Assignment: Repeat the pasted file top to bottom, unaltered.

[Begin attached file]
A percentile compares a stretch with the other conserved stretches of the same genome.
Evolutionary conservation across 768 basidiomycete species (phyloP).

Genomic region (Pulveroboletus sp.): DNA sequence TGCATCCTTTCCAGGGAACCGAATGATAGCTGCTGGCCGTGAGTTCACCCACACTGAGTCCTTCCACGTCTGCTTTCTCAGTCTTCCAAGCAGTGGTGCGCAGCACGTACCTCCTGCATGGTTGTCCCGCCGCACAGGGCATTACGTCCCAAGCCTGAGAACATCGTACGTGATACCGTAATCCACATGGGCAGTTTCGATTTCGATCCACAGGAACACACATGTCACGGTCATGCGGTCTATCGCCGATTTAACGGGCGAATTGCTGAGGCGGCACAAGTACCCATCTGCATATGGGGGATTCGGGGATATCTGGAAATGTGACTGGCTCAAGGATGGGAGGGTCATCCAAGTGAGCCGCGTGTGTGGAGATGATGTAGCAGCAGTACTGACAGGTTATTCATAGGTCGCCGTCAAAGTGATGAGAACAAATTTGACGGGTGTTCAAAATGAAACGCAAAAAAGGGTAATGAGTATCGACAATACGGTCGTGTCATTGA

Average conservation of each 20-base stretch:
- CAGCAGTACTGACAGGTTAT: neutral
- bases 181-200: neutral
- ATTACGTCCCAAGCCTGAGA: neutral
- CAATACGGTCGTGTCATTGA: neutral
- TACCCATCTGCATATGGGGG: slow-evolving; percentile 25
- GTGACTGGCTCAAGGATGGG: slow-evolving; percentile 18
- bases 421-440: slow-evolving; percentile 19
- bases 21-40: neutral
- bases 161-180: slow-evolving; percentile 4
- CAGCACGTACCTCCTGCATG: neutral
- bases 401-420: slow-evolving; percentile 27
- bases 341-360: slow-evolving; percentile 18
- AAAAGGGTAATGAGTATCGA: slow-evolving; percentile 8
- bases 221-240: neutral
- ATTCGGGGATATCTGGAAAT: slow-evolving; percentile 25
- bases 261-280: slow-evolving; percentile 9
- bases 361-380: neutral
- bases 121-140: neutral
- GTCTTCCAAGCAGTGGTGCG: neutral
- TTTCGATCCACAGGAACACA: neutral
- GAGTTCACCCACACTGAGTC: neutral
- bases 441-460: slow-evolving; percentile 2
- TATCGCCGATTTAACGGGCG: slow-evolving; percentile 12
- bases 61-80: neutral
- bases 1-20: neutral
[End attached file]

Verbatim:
A percentile compares a stretch with the other conserved stretches of the same genome.
Evolutionary conservation across 768 basidiomycete species (phyloP).

Genomic region (Pulveroboletus sp.): DNA sequence TGCATCCTTTCCAGGGAACCGAATGATAGCTGCTGGCCGTGAGTTCACCCACACTGAGTCCTTCCACGTCTGCTTTCTCAGTCTTCCAAGCAGTGGTGCGCAGCACGTACCTCCTGCATGGTTGTCCCGCCGCACAGGGCATTACGTCCCAAGCCTGAGAACATCGTACGTGATACCGTAATCCACATGGGCAGTTTCGATTTCGATCCACAGGAACACACATGTCACGGTCATGCGGTCTATCGCCGATTTAACGGGCGAATTGCTGAGGCGGCACAAGTACCCATCTGCATATGGGGGATTCGGGGATATCTGGAAATGTGACTGGCTCAAGGATGGGAGGGTCATCCAAGTGAGCCGCGTGTGTGGAGATGATGTAGCAGCAGTACTGACAGGTTATTCATAGGTCGCCGTCAAAGTGATGAGAACAAATTTGACGGGTGTTCAAAATGAAACGCAAAAAAGGGTAATGAGTATCGACAATACGGTCGTGTCATTGA

Average conservation of each 20-base stretch:
- CAGCAGTACTGACAGGTTAT: neutral
- bases 181-200: neutral
- ATTACGTCCCAAGCCTGAGA: neutral
- CAATACGGTCGTGTCATTGA: neutral
- TACCCATCTGCATATGGGGG: slow-evolving; percentile 25
- GTGACTGGCTCAAGGATGGG: slow-evolving; percentile 18
- bases 421-440: slow-evolving; percentile 19
- bases 21-40: neutral
- bases 161-180: slow-evolving; percentile 4
- CAGCACGTACCTCCTGCATG: neutral
- bases 401-420: slow-evolving; percentile 27
- bases 341-360: slow-evolving; percentile 18
- AAAAGGGTAATGAGTATCGA: slow-evolving; percentile 8
- bases 221-240: neutral
- ATTCGGGGATATCTGGAAAT: slow-evolving; percentile 25
- bases 261-280: slow-evolving; percentile 9
- bases 361-380: neutral
- bases 121-140: neutral
- GTCTTCCAAGCAGTGGTGCG: neutral
- TTTCGATCCACAGGAACACA: neutral
- GAGTTCACCCACACTGAGTC: neutral
- bases 441-460: slow-evolving; percentile 2
- TATCGCCGATTTAACGGGCG: slow-evolving; percentile 12
- bases 61-80: neutral
- bases 1-20: neutral